Kenny addressed the issue in a speech celebrating the 25th anniversary of the Dublin Business Innovation Center, The Irish Times reported. He said the government has decided to support the Constitutional Convention's finding that gay marriage and some other issues should be decided by popular vote.
"In respect of today's decision I support that very strongly and will campaign for it when it comes," Kenny said.
The government also plans to draft legislation allowing same-sex couples to adopt children.
Kenny's stand is likely to put him at odds with the Catholic Church. The church also campaigned against Ireland's new abortion law, which allows women to terminate pregnancies that would put their lives at risk.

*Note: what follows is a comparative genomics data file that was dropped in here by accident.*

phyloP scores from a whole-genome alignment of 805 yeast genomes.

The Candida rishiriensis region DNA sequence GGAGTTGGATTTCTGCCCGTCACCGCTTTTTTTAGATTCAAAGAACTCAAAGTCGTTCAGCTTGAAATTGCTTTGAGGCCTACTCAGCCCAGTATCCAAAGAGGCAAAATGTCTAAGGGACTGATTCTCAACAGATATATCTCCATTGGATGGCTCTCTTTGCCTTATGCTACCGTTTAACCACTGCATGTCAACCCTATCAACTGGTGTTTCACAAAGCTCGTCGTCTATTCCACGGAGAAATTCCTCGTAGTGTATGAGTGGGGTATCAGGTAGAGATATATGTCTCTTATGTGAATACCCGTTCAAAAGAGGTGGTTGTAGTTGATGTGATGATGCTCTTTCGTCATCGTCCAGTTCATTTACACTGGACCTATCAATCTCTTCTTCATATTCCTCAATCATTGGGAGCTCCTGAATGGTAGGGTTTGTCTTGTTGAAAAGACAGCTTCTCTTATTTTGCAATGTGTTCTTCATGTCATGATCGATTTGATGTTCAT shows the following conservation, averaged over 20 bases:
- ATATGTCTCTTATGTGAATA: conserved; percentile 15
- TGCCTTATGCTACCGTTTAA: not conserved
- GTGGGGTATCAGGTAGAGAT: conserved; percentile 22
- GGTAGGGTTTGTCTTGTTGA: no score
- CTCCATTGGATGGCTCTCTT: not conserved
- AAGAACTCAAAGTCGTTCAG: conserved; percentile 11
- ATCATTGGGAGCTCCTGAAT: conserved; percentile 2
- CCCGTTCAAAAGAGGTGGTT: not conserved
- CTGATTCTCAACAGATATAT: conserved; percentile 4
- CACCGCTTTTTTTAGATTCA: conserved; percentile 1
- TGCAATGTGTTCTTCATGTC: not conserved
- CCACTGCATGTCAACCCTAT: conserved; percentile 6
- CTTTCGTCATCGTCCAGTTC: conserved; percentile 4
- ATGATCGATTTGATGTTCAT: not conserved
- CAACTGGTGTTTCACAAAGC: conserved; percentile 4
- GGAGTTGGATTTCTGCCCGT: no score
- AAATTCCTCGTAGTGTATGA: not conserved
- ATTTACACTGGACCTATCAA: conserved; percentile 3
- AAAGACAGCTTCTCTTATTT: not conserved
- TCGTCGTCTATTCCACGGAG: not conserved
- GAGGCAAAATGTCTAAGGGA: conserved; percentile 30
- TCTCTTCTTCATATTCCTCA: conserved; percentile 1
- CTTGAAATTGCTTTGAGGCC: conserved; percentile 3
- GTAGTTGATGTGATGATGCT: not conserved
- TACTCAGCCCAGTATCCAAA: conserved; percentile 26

"The debate at the heart of the referendum announced by the Government is not about equality," Denis Nulty, bishop of Kildare and Leighlin, said in a statement issued on behalf of the bishops. "It is about the very nature of marriage itself and the importance society places on the role of mothers and fathers in bringing up children."
But the move comes at a time when Pope Francis appears to be urging the church to reconsider its position on homosexuality.
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